Behaviour and Biology
If you’re finding big, black ants (some may even have wings) in or around your home, you might have carpenter ants. Carpenter ants are very common in areas where there is an abundance of damp or decaying wood, including old or dead trees, stored firewood, stumps, fence posts, structural posts or beams, decks, window sills, hot tubs and soffits. Some of the tell tale signs of carpenter ants include the “clicking” or “crunching” sounds you might hear inside a wall (similar to the sound you hear when you pour milk on cereal) or sawdust (known as “frass”) that might be around your home or yard. Carpenter ant populations vary from 10 to 20,000 workers, with large colonies having up to 100,000 workers. The workers and swarmers are the ants you are most likely to see as they leave the nest. What you may not be seeing are the eggs, larvae, pupae and the queen that stay in the nest(s).
Carpenter ants can cause serious damage to the structure of your home. They chew up wood, but unlike termites, do not digest it. Instead, they spit the chewed up wood back out, which would explain the sawdust or frass piles you might be finding. They borough into wood to create tunnels, or “galleries”, which would be a part of the ant colony’s nest(s). The wood they’re attacking may weaken the structural integrity of your home, fence or trees adjacent to your home. If left long enough, these ants will cause severe damage and pose a structural risk to any building they are in.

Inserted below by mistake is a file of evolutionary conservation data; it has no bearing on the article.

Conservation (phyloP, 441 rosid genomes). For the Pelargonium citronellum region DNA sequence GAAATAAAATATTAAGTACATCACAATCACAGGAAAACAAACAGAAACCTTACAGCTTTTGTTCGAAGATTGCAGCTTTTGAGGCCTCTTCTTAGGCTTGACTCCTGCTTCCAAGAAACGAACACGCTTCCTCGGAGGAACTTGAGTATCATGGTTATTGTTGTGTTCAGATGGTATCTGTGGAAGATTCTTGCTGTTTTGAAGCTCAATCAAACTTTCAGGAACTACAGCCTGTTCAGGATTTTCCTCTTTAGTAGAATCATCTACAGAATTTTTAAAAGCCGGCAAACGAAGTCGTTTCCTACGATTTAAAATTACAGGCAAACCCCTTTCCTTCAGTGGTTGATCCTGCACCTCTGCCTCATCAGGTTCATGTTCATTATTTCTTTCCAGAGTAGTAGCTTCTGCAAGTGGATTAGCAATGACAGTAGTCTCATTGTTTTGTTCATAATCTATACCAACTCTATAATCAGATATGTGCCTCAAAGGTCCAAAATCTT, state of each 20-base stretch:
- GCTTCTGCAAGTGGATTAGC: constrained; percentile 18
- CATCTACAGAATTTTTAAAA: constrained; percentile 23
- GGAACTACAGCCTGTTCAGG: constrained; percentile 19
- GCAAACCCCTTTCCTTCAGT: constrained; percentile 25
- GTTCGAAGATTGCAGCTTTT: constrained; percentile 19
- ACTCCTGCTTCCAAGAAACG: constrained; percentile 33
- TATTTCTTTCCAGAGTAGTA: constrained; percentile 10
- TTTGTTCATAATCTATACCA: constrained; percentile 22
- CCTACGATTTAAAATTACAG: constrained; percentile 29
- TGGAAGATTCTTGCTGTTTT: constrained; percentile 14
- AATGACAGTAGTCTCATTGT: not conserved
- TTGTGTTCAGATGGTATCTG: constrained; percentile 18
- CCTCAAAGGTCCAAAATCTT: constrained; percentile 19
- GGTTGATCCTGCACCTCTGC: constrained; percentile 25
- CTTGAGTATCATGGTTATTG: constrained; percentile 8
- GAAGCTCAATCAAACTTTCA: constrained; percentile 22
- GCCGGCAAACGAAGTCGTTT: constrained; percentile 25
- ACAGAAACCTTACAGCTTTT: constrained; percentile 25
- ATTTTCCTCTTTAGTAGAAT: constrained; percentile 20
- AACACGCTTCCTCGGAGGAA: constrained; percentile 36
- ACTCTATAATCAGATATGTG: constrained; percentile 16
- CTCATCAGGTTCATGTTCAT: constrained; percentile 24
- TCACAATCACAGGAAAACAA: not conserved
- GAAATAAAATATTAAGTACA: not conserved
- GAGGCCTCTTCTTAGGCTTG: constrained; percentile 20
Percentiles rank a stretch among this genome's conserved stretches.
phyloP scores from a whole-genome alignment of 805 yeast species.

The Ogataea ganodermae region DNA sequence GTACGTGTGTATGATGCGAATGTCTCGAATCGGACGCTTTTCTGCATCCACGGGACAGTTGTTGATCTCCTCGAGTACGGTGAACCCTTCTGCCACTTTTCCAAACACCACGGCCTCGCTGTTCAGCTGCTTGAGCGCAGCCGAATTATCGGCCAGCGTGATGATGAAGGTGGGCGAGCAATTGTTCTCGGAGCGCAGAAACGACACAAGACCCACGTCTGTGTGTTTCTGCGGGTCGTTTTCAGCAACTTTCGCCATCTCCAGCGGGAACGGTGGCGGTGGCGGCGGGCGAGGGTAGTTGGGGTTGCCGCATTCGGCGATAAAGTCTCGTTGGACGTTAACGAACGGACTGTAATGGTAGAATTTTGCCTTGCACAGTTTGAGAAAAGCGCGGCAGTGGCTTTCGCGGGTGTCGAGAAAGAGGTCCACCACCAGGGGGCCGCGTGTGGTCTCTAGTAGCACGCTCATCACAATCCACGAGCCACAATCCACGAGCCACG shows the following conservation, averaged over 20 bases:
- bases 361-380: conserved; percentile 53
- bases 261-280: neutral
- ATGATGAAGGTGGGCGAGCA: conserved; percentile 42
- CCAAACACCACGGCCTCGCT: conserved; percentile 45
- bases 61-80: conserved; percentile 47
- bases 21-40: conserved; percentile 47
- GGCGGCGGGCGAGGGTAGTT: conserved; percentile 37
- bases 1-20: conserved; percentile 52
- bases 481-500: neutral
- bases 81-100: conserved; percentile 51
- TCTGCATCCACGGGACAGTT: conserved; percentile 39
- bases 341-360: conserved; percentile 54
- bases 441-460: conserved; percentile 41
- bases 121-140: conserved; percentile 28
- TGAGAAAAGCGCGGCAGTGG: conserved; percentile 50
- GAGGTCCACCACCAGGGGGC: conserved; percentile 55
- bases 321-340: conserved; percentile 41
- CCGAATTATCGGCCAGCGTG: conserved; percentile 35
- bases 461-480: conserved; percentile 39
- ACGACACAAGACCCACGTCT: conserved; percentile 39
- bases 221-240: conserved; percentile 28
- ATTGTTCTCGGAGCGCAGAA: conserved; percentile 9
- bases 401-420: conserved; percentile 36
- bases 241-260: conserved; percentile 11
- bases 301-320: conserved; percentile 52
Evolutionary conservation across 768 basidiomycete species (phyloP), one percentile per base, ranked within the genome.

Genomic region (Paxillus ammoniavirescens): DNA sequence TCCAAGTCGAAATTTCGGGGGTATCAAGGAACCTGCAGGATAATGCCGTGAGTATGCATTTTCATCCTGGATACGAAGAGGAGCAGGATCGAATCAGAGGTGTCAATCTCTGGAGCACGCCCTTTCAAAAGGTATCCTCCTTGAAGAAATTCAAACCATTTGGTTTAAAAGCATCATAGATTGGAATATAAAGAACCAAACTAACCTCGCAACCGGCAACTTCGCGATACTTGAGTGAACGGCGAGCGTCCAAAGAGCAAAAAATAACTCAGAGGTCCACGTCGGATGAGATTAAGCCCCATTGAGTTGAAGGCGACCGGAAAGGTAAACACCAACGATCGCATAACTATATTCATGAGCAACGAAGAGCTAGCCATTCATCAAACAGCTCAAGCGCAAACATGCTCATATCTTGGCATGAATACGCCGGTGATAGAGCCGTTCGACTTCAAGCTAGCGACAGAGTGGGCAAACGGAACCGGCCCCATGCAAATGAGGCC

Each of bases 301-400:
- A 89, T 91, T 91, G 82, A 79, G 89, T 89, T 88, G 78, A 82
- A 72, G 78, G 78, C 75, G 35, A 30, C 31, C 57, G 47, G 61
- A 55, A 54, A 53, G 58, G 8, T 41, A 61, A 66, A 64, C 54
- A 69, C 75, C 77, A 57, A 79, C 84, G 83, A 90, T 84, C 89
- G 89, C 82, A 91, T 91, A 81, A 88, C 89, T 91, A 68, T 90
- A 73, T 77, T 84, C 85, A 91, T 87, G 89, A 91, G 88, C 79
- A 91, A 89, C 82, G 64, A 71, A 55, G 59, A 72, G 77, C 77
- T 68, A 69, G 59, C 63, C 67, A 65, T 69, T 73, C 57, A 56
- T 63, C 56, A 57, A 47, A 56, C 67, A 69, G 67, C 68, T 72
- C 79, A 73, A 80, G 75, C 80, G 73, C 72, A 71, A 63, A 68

Ant Control Strategies
The key to controlling carpenter ants is to determine where the main nest and, if applicable, the satellite nests are. Nests can be inside the home, or out in the yard. Once identified, carpenter ant nests can be treated with an appropriately labeled insecticide. If the nest is outdoors, be aware that your municipality may have a by-law that prevents the application of certain insecticides, so it’s important to research whether treatment is permitted or not. If there are nests inside the home; location specific, crack and crevice insecticide applications are necessary, and may even involve drilling access holes into wall voids. Given the complexity in determining where nest(s) are (both inside and outside); the type of insecticide formulation (i.e. dust, emulsifiable concentrate, aerosol, granular or bait) to use and the availability of these products to the unlicensed applicator, we recommend seeking the help of a professional to solve any carpenter ant problems you might be experiencing.